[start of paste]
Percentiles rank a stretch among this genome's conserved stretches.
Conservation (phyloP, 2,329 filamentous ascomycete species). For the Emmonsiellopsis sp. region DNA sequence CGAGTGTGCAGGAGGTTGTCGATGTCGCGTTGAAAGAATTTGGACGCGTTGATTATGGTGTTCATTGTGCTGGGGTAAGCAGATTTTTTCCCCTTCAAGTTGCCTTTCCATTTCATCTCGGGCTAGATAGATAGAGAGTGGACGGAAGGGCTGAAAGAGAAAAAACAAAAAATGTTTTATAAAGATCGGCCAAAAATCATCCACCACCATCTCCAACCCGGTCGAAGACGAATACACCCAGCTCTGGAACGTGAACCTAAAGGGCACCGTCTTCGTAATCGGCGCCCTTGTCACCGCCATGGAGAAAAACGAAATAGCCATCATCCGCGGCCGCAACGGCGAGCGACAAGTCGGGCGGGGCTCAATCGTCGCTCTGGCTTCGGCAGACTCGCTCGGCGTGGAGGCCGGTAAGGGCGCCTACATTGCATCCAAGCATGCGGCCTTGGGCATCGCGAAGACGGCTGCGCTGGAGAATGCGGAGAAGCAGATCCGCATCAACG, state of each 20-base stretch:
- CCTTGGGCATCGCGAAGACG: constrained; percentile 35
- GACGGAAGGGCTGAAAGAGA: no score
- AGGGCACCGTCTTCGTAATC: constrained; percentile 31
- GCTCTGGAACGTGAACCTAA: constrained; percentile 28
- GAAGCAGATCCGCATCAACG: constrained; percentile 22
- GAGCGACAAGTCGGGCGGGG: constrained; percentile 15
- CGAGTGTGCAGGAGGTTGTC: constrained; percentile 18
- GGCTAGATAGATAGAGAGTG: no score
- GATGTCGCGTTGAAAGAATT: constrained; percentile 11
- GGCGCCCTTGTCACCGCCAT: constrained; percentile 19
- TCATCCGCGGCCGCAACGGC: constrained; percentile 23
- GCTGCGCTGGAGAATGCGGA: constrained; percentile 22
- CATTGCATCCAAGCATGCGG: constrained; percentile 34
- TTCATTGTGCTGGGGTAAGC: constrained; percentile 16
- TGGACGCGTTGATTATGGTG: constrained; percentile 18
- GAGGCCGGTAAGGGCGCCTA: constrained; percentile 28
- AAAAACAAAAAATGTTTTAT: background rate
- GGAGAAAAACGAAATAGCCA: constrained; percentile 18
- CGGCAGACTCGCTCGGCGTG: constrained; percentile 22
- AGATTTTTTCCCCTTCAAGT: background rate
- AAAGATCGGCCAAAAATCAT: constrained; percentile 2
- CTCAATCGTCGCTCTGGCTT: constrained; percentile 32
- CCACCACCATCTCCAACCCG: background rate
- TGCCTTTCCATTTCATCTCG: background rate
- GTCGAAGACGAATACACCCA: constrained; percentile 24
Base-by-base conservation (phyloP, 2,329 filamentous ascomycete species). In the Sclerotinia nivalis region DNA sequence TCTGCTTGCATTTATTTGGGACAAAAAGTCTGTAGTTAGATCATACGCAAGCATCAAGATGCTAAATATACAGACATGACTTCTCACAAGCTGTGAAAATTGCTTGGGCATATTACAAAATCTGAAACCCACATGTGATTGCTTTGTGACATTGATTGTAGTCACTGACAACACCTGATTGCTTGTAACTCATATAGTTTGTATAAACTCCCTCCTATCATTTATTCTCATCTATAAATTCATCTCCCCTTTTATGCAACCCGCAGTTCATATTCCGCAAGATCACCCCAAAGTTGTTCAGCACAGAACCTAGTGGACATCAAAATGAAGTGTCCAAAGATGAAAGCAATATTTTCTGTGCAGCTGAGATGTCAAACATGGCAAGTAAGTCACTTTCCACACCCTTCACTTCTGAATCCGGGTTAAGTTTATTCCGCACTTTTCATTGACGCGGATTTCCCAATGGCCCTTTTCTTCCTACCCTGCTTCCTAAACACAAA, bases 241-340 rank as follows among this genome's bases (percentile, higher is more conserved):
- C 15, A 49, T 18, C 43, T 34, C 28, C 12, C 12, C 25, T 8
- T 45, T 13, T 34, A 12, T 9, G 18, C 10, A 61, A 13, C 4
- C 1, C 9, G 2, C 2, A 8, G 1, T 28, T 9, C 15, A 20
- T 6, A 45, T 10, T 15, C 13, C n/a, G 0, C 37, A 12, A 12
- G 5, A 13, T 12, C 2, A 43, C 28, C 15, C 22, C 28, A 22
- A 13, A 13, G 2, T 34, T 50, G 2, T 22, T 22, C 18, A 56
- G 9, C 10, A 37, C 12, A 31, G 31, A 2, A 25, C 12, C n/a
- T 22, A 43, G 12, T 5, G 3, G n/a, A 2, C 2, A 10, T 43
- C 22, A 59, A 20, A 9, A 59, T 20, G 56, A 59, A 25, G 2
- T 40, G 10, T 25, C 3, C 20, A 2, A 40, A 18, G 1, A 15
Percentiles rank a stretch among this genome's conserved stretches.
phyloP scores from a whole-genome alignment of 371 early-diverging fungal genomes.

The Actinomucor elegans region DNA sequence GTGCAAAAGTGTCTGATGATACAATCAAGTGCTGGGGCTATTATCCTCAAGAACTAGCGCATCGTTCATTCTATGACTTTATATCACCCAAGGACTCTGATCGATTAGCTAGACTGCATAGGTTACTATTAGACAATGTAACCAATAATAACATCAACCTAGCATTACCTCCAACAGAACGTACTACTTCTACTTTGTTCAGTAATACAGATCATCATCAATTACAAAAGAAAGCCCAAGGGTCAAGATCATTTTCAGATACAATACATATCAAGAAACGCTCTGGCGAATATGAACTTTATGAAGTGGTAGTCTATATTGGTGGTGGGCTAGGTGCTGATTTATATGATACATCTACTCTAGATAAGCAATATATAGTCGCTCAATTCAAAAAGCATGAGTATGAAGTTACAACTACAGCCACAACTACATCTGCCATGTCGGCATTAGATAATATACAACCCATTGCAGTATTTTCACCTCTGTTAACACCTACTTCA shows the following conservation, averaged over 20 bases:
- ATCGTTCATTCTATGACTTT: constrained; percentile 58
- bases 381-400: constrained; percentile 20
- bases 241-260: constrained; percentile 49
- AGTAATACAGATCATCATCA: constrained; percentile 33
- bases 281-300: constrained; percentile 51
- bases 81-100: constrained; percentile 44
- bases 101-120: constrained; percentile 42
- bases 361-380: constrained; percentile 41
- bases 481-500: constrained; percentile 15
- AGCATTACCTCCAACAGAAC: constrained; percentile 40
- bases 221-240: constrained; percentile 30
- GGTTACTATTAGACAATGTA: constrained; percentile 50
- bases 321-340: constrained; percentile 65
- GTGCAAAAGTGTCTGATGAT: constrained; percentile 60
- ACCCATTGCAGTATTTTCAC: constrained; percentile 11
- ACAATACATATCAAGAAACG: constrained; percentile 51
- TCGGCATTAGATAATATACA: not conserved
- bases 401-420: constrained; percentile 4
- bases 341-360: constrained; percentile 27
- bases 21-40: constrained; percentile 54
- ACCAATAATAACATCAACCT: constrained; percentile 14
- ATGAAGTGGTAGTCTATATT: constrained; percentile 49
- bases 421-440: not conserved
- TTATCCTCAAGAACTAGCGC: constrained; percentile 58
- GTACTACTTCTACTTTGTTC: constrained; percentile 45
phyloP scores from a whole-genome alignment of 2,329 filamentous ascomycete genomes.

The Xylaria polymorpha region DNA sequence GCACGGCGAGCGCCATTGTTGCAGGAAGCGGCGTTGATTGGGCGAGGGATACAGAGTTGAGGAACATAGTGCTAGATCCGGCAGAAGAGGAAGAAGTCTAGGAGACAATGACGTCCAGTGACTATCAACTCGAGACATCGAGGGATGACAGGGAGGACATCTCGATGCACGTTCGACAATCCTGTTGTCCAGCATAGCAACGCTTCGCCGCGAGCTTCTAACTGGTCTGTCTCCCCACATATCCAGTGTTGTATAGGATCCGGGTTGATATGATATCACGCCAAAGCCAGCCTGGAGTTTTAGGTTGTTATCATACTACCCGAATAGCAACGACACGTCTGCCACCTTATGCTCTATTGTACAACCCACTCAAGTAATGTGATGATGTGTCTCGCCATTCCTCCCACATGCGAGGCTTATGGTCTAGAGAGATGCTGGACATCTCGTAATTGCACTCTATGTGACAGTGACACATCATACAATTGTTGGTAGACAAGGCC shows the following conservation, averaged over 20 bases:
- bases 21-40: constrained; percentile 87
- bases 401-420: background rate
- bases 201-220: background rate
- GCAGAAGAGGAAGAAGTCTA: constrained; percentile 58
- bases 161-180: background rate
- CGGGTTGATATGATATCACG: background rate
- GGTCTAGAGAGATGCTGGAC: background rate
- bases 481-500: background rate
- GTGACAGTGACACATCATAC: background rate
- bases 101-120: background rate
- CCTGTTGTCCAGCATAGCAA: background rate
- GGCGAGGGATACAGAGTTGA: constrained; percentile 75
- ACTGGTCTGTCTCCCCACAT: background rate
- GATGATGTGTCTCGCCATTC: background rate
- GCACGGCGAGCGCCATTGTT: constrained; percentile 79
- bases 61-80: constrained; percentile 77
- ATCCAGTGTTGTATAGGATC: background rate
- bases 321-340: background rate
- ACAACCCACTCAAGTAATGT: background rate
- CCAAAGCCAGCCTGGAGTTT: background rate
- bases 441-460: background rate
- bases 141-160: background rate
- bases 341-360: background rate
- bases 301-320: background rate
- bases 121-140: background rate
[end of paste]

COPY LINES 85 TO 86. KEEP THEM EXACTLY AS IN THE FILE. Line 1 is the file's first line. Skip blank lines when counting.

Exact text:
- ATCCAGTGTTGTATAGGATC: background rate
- bases 321-340: background rate